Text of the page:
This robotic strawberry picker might change things, gets grant boost

Harvest CROO Robotics continues to develop and test the latest technology for agricultural robotics. The strawberry picker prototype was created three years ago as a potential solution to the industry’s lack of available labor to harvest strawberries.

The National Science Foundation has awarded up to $1 million to be administered in two phases to Harvest CROO Robotics to support efforts to develop a fully autonomous strawberry picking system.

The Small Business Innovation Research Program Phase I awarded Harvest CROO $225,000 to use in continued research and development of a robotic strawberry picker.

"We are very excited and honored to be awarded the SBIR Phase I grant,” said Mark Brown, CFO of Harvest CROO Robotics. “Especially since only a small number of businesses that apply are funded."

The Harvest CROO Robotics team, based in Florida, submitted a 20-page detailed proposal that included plans to develop a fully autonomous strawberry picking platform. Phase I begins December 15 and will continue through November 30. In that time, Harvest CROO Robotics will investigate and develop software and hardware tools to orchestrate a team of robotic subsystems.  The goal is to meet the speed and cost requirements of a commercially viable robotic strawberry harvester.

“This generous grant helps us move the project forward,” said Gary Wishnatzki, co-founder of Harvest CROO Robotics and owner of Wish Farms. “Working, in the field, with the mobile platform this strawberry season will allow us to analyze results and develop improvements.”

Harvest CROO Robotics continues to develop and test the latest technology for agricultural robotics.  The strawberry picker prototype was created three years ago as a potential solution to the industry’s lack of available labor to harvest strawberries. The prototype can – in an actual working strawberry field – identify, select and pick only ripe strawberries while leaving unripe strawberries and plants unharmed. The use of this technology will improve the quality of the berries picked, reduce energy usage, and increase strawberry yields by at least 10 percent. Using the prototype last season, the picking rate was eight seconds per plant. With further improvements this season, that rate is projected to be cut in half.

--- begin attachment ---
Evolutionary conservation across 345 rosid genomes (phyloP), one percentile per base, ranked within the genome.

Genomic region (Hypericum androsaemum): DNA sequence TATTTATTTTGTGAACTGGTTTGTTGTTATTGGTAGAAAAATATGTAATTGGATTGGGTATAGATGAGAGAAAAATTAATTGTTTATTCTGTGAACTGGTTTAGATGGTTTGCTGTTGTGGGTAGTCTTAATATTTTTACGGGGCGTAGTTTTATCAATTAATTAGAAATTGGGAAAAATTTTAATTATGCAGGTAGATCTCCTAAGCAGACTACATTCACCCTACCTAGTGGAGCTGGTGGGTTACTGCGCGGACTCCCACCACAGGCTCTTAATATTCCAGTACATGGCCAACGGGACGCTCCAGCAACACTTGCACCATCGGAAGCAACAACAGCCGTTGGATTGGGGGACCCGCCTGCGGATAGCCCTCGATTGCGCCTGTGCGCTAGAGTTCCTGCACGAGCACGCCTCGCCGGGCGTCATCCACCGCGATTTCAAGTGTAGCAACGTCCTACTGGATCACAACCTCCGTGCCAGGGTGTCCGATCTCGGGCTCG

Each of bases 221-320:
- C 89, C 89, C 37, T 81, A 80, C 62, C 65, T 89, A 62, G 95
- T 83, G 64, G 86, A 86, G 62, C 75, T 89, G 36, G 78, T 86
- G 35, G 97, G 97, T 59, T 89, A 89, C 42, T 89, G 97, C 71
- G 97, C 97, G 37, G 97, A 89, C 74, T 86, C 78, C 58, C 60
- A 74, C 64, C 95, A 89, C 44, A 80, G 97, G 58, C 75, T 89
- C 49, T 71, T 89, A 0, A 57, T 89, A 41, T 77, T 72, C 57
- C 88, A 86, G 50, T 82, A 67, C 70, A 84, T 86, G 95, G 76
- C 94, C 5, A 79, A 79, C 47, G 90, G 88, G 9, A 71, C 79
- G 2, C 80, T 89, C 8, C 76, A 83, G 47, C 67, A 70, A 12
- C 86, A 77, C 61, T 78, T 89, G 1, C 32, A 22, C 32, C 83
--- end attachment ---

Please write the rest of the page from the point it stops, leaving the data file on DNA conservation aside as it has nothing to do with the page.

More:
“The grant will allow us to hire additional qualified staff members,” said Brown. “This will help us to better solve one of the last remaining technical hurdles of bringing the harvester to market.”

Harvest CROO (Computerized Robotic Optimized Obtainer) began in 2012 by Gary Wishnatzki's to create a solution to the dwindling labor force in agriculture. With co-founder and chief technical officer Bob Pitzer, they began developing the first Harvest CROO machines. 

In Previous rounds, $1.8 million was raised through qualified investors.  Many of these investors are members of the strawberry industry, including Sweet Life Farms, Sam Astin III, California Giant, Inc., Main Street Produce, Inc., Sweet Darling Sales, Inc. Innovative Produce Inc., DG Berry, Inc., Central West, and Naturipe Berry Growers.  In Round C, Harvest CROO is seeking to raise $3 million to build the next version, the Alpha unit, which will be the predecessor to a production model.

Hide comments

Comments

  • Allowed HTML tags: <em> <strong> <blockquote> <br> <p>

Plain text

  • No HTML tags allowed.
  • Web page addresses and e-mail addresses turn into links automatically.
  • Lines and paragraphs break automatically.
Publish